“Look at her,” Blondie said. “Big as a bear and twice as ugly. But she keeps right on feeding her face, like a hog at the trough.”

“Beanbelly thinks I’m pretty,” Big Ella said. “Don’t you, Beanbelly? You better say yes, if you know what’s good for you.”

“Beanbelly would get all moon-eyed over a hump-backed buffalo,” Blondie said.

“I might if it was cooked,” Beanbelly said.

“Anybody seen my bronc buster?” Curly asked.

Blondie glanced at him. “You mean Comanche Joe? He hardly ever comes in here. He may be good with horses but he’s mighty shy around women.”

Just then the Lefferts gang galloped into town, yelling and firing their guns, making a lot of noise to hide their fear.

“Sounds like it’s gonna get lively,” Blondie said, and checked the double barrel shotgun she kept under the bar. “Big Ella, if they start a roughhouse, you lay Bear out the first thing with one of them ax handles. We can handle the others.”

“They must know Ringo rode out of town,” Curly said, shifting the cigar to his left hand.

“I ain’t having nothin’ to do with that Sticky-fingered Dave,” Crazy Mary said. “He wants me to undress in front of the mirror while he sits in the corner and watches me.”

“So long as he pays for the privilege,” Blondie said.

“Yeah, but he tries to steal the money back before he leaves,” Crazy Mary said.

“That’s going too far,” Blondie said.

Suddenly the street was silent. Then the Lefferts gang swarmed in through the batwings, bringing their violent noise with them. Wall-eyed Pike was in the lead, his wild eyes as black as his heart. He led the way to the bar and grabbed the bottle Blondie put before him, turning it up. As fast as she could set out the bottles and glasses the others grabbed them and drank like men who had stumbled on a waterhole in the middle of a parched desert.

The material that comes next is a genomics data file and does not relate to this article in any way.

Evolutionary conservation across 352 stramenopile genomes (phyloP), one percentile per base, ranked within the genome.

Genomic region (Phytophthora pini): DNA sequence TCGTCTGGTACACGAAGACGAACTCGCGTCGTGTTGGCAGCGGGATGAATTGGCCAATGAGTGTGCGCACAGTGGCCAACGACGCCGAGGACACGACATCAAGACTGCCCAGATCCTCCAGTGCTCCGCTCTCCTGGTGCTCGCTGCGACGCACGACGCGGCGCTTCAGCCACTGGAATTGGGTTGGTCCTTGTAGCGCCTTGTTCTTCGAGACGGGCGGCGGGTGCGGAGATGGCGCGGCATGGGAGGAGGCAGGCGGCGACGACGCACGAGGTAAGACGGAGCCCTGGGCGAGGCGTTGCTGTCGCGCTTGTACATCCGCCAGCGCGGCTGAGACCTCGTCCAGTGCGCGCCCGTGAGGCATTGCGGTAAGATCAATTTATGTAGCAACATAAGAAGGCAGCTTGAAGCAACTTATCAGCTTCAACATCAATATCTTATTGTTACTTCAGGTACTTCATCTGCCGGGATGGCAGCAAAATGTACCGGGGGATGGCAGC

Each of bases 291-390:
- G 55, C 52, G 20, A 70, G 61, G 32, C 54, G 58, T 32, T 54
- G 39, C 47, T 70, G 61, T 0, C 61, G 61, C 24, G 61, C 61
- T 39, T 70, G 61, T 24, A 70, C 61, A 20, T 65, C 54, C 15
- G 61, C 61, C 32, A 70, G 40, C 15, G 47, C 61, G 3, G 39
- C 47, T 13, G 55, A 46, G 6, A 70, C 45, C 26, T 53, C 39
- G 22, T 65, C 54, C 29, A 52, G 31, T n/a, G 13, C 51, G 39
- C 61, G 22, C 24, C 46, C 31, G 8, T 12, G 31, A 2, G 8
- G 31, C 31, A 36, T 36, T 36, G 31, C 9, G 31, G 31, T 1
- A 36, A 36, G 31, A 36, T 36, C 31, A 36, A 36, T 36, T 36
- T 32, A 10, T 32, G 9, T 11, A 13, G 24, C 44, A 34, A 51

Curly counted heads and found one missing.

“Where’s Bear?” he asked.

Pike wiped his mouth with a dirty hand and turned a dark gaze on him. “He’s around. That bastard Ringo tries to sneak up on us, he’ll get a gutful of lead.”

“I figger you know he ain’t around,” Curly said, “or you wouldn’t be here. You rode back in when you knew he was out of town, trying to make people think you ain’t scared.”

“Who’s scared?” Pike asked.

“You are.”

“I ain’t scared of you, Curly.”

“You must be. You keep passing up chances to prove it.”

Pike’s eyes danced with wild anger. He laughed explosively, as if it was the funniest thing he had ever heard of. Then he suddenly left the bar and crossed the floor, taking Big Ella’s arm and pulling her out of her chair. “Come on, Big Ella! We got things to discuss in private!”

Big Ella looked at Beanbelly, gave a little shrug, and let Pike lead her into one of the back rooms.

Sticky-fingered Dave finished his drink and started toward Crazy Mary.

Blondie brought up the shotgun and tapped the twin barrels on the bar. “You didn’t pay for your drink,” she said. “And if you’ve got something in mind with Crazy Mary you’ll pay me in advance.”

Sticky-fingered Dave shrugged, grinning, and carelessly laid some money on the bar. Then he went to the table where Crazy Mary sat with Cash and Beanbelly and he reached for her hand. Crazy Mary held back for just a moment, and there was a look of misery on her face. Then she got up and left the table with Sticky-fingered Dave. Cash’s face got red but he didn’t say anything. There wasn’t much he could say. Crazy Mary was a working girl.